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Elizabeth Warren’s Nevada debate performance may have breathed new life into her 2020 Democratic presidential campaign, but her bid still hangs in the balance.
Warren, 70, earned 12% of Nevada’s county convention delegates in Saturday afternoon’s caucuses, with 4% of precincts reporting. While the final vote tally and national delegate count are still being finalized, that showing ranks her in fourth place — well behind Nevada winner and 2020 front-runner Bernie Sanders, 78, with 45%.
“I’ve got a word for you, Nevada: Thank you for keeping me in the fight,” she told supporters in Seattle on Saturday evening. “We have a lot of states to go, and right now, I can feel the momentum.”
Congratulating Sanders, Warren dug into Michael Bloomberg, describing him not as a “tall” threat, but a “big one.”
“He’s not safe. He’s just rich,” she said of his claims he’s the Democratic Party’s best chance at defeating President Trump in the general election.
The Massachusetts senator, who was polling in fourth position ahead of the race’s third contest, drew the starkest contrasts between herself and Bloomberg, the former New York City mayor who she described as an “arrogant billionaire,” during the Nevada debate.
Although political observers eagerly anticipate another matchup between Warren and Bloomberg during Tuesday’s debate ahead of the South Carolina primary next Saturday, Nevada’s results suggest she would have benefited from distinguishing herself more from Joe Biden, 77, and Pete Buttigieg, 38, since she rarely criticizes ideological ally Sanders.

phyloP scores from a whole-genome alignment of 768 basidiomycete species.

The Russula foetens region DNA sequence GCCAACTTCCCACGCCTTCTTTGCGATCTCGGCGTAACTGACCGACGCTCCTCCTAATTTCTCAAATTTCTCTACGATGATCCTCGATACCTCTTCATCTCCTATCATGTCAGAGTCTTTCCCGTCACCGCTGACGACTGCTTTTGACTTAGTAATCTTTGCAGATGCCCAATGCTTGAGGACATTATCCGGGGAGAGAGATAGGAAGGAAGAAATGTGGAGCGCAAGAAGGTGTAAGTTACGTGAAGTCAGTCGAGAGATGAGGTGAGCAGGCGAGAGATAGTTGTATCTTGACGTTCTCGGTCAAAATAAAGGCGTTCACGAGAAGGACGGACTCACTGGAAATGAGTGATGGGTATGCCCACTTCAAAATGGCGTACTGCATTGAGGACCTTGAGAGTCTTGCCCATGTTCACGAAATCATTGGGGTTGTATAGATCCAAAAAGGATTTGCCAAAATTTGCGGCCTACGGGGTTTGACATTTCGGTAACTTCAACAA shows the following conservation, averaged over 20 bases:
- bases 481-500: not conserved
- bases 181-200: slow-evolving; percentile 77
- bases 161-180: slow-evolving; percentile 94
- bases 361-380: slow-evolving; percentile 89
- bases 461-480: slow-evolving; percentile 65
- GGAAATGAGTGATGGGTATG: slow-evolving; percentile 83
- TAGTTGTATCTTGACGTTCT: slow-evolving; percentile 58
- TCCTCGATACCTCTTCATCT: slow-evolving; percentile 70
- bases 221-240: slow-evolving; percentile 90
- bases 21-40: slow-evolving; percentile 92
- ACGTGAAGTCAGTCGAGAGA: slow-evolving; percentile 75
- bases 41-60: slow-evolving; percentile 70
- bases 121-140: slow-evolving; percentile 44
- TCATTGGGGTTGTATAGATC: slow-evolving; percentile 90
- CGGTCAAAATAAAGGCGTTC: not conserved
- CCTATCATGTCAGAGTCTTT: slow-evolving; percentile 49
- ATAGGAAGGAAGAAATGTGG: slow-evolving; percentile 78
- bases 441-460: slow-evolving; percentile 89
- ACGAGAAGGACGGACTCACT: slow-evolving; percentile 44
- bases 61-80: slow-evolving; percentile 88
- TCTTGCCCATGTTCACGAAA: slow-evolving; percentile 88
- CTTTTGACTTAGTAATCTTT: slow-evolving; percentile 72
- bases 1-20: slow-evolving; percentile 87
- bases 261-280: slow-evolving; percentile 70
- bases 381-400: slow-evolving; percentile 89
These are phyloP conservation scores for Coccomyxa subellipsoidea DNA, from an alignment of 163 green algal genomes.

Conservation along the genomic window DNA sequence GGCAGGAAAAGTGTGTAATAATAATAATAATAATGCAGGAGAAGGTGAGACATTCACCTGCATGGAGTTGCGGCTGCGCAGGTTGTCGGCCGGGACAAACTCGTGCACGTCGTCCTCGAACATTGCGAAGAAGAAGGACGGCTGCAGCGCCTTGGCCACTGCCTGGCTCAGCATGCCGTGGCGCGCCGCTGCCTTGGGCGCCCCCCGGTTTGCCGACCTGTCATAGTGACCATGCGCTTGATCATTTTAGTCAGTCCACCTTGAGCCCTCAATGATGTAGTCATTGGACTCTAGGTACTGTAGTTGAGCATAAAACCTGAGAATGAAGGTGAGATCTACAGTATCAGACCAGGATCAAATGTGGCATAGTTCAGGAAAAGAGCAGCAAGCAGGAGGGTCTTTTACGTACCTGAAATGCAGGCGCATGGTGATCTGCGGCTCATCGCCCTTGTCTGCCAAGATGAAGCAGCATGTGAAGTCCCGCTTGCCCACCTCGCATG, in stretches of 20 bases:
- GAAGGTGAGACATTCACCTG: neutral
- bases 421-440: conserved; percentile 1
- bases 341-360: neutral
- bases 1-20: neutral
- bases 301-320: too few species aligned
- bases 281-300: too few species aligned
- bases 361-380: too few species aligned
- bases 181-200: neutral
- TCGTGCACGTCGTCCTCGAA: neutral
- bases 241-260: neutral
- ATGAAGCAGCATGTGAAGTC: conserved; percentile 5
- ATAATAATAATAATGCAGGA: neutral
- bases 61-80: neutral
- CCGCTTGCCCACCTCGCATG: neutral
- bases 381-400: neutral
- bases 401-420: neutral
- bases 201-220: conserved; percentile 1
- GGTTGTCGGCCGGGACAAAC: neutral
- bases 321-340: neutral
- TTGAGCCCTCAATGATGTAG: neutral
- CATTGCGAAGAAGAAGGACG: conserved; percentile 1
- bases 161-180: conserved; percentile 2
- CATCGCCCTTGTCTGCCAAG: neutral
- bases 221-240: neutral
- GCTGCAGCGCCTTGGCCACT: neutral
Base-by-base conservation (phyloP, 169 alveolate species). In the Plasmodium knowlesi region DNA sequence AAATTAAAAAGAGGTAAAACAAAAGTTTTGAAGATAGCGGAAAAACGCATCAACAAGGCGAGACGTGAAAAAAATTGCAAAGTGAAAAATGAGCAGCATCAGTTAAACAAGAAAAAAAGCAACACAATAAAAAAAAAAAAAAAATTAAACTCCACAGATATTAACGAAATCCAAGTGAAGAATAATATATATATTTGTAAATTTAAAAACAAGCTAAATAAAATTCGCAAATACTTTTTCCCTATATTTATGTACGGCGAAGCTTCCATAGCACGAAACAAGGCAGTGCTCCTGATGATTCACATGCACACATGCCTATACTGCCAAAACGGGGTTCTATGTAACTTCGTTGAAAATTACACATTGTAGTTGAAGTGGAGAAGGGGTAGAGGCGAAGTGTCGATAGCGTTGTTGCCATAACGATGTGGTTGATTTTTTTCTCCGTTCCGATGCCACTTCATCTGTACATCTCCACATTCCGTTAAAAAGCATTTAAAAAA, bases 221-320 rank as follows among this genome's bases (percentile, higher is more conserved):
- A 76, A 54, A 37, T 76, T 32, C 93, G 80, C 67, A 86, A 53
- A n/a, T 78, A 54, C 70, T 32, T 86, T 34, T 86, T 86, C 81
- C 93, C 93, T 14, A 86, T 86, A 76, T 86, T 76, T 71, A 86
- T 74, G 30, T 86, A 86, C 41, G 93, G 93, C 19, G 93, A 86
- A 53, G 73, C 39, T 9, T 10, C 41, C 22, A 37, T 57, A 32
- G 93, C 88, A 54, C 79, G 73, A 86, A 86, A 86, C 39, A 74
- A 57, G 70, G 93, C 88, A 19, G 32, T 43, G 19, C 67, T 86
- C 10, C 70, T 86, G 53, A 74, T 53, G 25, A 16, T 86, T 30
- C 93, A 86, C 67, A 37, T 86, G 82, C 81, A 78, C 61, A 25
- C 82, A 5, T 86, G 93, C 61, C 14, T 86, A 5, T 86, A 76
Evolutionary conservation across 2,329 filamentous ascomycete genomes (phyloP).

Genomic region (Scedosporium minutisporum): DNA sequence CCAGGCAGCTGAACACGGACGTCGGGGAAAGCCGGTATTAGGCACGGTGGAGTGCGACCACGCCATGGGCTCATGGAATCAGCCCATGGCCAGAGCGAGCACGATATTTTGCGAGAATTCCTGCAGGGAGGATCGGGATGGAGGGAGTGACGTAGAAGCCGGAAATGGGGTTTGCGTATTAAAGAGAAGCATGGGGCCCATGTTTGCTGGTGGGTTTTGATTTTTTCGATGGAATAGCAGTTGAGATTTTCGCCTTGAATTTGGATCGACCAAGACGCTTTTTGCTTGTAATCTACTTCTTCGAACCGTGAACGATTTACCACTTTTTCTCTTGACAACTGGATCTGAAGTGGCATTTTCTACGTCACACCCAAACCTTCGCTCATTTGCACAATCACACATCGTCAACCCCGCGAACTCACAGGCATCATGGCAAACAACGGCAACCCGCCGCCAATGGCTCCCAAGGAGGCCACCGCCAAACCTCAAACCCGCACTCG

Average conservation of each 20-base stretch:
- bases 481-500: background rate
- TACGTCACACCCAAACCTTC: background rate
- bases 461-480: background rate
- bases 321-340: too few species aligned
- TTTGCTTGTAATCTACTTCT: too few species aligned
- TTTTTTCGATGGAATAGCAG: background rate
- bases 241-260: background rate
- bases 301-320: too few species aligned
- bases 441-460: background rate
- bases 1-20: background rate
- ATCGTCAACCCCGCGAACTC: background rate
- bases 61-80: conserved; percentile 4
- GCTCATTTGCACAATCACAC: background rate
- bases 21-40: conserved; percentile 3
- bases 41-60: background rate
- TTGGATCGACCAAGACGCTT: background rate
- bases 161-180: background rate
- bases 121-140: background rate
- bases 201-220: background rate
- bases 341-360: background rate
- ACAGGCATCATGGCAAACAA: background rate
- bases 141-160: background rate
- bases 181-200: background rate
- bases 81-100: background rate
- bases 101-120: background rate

Nevada was always going to be a challenge for the former Harvard Law School professor and consumer advocate given her struggles to appeal to large swaths of minority Democrats, most evident in public opinion surveys put in the field in South Carolina.
“I am not a woman of color. I never got thrown across a hood. I have the privilege of never having been slammed into the wall by a police officer,” she said in North Las Vegas, promising that wouldn’t “happen to human beings” if she were in the White House.
With eight delegates in her ledger to Sanders’s 41 before Nevada, Warren’s performance was foreshadowed by disappointing outings in Iowa and New Hampshire, where she finished third and fourth respectively. Her ground game, once touted for the depth and breadth of its organization, not only failed to turn out supporters in the first two early voting states, it was also hurt by high-profile departures of diverse Nevada staff who complained about feeling like minority token hires.
But Warren seems set on staying in Democratic contention for the presidency until at least March 3, when 14 states weigh in, scheduling stops next week in Super Tuesday states, including Texas. She has additionally earmarked $200,000 for advertising in the Lone Star State, Oklahoma, and Washington, with spots already being broadcast in Colorado and Maine.
That aligns with her team which, prior to New Hampshire, laid out its path toward the nomination that continued until this summer’s Democratic National Convention in Milwaukee. Yet the team couldn’t name a state that she could win between now and then.
Federal Elections Commission disclosure documents this week also shed light on the Warren campaign’s financial situation, revealing they had opened a $3 million line of credit in January. The credit was unused after the senator raised about $21 million so far in February, approximately $9 million of that since the debate.
The FEC filings coincided with the once staunchly anti-super PAC crusader refusing to denounce the Persist PAC for buying $800,000 of air time for pro-Warren ads in Nevada ahead of the caucuses.